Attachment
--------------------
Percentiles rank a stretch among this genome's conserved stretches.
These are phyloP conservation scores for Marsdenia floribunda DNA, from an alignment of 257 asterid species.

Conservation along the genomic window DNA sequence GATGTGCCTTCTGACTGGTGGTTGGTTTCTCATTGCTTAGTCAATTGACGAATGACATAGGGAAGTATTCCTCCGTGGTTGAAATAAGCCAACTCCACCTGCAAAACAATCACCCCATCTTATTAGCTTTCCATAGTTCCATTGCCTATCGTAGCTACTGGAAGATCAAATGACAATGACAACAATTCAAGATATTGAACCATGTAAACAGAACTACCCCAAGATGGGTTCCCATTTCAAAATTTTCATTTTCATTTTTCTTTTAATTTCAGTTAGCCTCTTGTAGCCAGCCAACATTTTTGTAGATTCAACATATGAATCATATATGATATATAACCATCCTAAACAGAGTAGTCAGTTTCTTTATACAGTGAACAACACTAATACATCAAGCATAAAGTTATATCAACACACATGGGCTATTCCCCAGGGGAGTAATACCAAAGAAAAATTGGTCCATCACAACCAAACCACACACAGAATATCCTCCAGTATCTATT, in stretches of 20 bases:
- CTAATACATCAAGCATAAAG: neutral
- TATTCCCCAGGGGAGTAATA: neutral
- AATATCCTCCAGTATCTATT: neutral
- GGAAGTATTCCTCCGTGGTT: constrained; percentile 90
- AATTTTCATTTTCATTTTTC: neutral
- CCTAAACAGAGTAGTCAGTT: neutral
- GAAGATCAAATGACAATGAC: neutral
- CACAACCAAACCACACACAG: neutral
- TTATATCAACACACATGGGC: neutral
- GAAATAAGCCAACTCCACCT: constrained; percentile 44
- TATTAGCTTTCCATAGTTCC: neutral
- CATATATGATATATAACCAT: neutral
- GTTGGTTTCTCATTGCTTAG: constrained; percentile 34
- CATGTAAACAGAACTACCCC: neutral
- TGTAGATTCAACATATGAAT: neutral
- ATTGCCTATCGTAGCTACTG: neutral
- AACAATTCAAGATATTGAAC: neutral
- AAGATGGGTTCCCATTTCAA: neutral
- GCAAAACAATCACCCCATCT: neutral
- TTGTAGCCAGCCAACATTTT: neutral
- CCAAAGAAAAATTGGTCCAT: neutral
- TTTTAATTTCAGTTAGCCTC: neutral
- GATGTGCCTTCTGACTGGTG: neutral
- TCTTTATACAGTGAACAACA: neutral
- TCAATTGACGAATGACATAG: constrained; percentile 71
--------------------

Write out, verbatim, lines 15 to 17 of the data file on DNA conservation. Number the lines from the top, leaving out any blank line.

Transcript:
- CATATATGATATATAACCAT: neutral
- GTTGGTTTCTCATTGCTTAG: constrained; percentile 34
- CATGTAAACAGAACTACCCC: neutral